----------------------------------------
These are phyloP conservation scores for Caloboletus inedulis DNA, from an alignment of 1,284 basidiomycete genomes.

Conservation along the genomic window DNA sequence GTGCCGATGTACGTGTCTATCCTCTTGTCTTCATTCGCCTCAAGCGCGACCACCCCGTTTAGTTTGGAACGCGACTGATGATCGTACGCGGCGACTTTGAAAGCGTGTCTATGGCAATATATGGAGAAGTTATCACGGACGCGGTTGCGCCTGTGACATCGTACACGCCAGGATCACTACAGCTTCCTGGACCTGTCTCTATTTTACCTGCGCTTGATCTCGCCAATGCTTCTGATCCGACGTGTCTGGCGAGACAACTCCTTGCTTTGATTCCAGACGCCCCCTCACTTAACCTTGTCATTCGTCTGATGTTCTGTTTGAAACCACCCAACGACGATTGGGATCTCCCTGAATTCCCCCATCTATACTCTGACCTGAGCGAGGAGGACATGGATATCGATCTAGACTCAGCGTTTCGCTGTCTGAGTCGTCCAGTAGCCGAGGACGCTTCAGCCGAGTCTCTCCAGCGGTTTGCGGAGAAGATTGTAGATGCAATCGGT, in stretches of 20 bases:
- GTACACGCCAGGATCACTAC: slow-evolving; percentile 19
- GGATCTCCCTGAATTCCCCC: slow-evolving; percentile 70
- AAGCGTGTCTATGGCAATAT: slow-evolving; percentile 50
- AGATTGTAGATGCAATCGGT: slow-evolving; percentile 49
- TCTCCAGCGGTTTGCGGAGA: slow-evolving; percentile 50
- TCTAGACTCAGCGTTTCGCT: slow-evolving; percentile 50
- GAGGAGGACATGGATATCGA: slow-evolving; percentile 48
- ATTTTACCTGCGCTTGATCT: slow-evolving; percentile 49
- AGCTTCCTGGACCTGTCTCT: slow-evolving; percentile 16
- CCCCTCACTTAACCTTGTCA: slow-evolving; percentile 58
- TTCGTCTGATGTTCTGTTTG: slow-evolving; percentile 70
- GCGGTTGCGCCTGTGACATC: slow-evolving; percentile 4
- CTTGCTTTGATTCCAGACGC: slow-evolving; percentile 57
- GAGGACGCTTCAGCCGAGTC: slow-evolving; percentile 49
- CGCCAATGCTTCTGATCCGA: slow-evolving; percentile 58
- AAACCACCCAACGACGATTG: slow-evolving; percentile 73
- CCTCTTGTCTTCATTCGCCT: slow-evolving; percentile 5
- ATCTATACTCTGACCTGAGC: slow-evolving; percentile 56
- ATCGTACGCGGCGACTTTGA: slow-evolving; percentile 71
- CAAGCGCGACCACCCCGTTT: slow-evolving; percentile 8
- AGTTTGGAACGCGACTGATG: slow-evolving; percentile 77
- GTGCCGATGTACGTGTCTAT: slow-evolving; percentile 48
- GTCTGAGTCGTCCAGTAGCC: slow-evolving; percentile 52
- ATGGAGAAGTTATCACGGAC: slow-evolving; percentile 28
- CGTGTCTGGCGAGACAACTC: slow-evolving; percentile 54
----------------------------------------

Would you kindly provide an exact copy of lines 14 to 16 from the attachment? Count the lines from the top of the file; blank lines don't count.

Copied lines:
- GCGGTTGCGCCTGTGACATC: slow-evolving; percentile 4
- CTTGCTTTGATTCCAGACGC: slow-evolving; percentile 57
- GAGGACGCTTCAGCCGAGTC: slow-evolving; percentile 49